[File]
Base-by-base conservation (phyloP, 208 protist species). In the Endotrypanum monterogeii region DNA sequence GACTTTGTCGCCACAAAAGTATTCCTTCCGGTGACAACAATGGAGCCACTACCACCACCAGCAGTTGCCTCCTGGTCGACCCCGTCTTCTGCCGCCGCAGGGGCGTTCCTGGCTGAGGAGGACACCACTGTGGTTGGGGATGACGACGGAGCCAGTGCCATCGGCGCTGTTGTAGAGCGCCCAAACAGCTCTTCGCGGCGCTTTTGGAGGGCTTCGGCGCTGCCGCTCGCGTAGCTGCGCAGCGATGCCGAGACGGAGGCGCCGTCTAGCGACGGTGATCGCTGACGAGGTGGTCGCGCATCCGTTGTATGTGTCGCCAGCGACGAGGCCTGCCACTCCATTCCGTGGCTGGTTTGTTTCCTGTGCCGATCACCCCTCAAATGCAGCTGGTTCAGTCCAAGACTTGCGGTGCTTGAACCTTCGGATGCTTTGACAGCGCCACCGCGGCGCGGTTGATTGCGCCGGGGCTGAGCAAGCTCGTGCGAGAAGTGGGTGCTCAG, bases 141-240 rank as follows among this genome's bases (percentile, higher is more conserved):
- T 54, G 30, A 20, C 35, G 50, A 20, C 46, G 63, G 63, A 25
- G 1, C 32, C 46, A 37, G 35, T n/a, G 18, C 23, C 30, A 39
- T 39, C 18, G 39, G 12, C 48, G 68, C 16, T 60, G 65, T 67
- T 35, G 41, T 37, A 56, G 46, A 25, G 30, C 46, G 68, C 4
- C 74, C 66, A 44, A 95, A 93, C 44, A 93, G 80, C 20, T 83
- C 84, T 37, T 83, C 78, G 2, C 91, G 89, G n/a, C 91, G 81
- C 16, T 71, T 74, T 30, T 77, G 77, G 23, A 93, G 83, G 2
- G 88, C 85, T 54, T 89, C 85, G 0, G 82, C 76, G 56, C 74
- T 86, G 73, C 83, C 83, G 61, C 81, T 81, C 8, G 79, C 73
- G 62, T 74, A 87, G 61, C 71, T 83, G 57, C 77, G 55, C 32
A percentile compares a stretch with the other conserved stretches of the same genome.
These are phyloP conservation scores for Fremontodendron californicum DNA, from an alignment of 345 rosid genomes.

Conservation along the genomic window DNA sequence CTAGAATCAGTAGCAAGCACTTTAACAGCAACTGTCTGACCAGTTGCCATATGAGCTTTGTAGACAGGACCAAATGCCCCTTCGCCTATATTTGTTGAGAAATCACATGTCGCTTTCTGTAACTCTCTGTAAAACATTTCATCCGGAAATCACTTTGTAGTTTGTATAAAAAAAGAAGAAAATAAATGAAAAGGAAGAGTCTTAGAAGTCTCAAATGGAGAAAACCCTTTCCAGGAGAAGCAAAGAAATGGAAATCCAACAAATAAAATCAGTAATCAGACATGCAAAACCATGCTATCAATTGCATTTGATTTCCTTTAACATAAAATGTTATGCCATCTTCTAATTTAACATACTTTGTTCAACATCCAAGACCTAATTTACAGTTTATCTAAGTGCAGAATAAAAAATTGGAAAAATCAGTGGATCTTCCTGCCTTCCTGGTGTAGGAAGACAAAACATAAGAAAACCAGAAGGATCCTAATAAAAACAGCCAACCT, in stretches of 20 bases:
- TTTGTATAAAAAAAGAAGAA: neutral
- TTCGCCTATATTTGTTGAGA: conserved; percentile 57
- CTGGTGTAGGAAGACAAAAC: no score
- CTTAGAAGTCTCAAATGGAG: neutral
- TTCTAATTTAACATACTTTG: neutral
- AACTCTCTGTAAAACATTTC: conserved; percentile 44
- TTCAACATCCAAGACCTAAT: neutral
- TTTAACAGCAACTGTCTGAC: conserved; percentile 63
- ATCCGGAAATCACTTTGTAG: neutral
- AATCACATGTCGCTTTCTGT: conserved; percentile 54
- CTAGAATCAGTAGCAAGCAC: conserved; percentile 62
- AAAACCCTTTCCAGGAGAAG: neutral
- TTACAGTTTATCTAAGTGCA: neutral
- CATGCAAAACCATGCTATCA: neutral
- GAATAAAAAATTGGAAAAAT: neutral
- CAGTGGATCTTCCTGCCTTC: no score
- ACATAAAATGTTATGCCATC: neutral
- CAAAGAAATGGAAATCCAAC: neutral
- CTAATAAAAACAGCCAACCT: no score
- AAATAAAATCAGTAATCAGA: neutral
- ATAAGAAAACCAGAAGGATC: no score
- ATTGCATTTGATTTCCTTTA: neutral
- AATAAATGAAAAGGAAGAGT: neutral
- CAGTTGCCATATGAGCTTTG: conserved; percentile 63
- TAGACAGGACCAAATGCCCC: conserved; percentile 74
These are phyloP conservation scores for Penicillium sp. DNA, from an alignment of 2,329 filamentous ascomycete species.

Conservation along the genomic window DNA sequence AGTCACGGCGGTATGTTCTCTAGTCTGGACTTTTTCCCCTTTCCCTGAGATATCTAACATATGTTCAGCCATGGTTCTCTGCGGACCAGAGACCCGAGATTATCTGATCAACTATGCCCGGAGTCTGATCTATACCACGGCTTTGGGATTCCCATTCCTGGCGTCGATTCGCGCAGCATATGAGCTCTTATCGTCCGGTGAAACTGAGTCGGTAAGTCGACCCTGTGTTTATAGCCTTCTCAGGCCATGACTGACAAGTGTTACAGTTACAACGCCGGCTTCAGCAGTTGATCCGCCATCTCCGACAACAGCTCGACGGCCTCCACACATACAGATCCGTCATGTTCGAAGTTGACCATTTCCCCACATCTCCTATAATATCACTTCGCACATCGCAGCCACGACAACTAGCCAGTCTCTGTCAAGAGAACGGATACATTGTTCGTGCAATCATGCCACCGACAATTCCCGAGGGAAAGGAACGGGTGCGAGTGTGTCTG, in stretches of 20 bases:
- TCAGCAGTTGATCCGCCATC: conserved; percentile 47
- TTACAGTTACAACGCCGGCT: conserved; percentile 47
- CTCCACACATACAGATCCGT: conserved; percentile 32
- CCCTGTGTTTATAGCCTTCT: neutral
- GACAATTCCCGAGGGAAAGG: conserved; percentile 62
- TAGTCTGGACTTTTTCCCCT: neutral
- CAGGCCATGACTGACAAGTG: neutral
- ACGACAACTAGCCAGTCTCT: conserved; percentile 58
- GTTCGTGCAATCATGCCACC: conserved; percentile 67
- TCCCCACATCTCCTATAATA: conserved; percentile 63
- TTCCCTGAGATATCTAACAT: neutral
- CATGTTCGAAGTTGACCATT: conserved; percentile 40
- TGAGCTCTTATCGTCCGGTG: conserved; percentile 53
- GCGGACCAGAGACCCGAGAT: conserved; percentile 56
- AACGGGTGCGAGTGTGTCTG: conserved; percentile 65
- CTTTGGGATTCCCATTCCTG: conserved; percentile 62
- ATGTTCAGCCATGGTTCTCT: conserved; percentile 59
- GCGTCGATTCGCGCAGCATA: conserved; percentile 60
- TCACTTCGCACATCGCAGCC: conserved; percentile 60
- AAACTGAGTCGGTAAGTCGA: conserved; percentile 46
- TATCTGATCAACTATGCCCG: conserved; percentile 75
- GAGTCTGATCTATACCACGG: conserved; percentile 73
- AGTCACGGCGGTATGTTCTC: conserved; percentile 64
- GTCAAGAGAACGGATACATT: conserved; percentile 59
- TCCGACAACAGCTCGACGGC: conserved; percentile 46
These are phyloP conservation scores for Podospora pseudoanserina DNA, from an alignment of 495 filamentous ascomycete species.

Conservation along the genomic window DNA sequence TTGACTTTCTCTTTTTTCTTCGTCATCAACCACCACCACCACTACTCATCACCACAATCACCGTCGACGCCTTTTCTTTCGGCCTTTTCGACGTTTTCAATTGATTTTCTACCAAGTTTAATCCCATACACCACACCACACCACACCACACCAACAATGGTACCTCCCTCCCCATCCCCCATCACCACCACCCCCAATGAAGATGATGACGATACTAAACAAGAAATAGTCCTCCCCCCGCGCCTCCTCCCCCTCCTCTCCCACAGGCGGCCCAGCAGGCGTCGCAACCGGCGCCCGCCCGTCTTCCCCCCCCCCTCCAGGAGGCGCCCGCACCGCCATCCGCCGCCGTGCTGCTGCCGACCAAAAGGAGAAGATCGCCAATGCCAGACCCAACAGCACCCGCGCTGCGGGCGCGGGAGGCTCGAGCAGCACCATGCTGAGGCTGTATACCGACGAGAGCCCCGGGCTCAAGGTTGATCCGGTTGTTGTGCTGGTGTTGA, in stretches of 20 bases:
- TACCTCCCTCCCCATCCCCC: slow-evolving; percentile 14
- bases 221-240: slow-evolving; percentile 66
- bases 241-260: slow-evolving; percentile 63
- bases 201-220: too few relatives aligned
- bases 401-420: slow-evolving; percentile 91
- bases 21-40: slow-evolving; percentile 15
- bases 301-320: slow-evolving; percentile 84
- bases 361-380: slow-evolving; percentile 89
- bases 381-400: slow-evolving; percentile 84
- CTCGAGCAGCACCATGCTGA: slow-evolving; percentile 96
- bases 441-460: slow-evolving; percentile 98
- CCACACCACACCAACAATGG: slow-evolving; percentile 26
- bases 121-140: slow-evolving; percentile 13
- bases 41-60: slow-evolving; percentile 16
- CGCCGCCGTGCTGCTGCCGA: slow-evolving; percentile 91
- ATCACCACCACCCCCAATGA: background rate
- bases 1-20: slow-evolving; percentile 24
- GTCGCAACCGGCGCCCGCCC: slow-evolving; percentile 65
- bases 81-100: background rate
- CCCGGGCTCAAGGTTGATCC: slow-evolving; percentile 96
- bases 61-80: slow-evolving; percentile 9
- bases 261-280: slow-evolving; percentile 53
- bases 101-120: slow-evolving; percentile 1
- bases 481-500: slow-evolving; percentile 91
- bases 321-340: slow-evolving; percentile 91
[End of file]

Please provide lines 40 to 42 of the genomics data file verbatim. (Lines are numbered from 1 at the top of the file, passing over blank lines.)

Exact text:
These are phyloP conservation scores for Penicillium sp. DNA, from an alignment of 2,329 filamentous ascomycete species.

Conservation along the genomic window DNA sequence AGTCACGGCGGTATGTTCTCTAGTCTGGACTTTTTCCCCTTTCCCTGAGATATCTAACATATGTTCAGCCATGGTTCTCTGCGGACCAGAGACCCGAGATTATCTGATCAACTATGCCCGGAGTCTGATCTATACCACGGCTTTGGGATTCCCATTCCTGGCGTCGATTCGCGCAGCATATGAGCTCTTATCGTCCGGTGAAACTGAGTCGGTAAGTCGACCCTGTGTTTATAGCCTTCTCAGGCCATGACTGACAAGTGTTACAGTTACAACGCCGGCTTCAGCAGTTGATCCGCCATCTCCGACAACAGCTCGACGGCCTCCACACATACAGATCCGTCATGTTCGAAGTTGACCATTTCCCCACATCTCCTATAATATCACTTCGCACATCGCAGCCACGACAACTAGCCAGTCTCTGTCAAGAGAACGGATACATTGTTCGTGCAATCATGCCACCGACAATTCCCGAGGGAAAGGAACGGGTGCGAGTGTGTCTG, in stretches of 20 bases:
- TCAGCAGTTGATCCGCCATC: conserved; percentile 47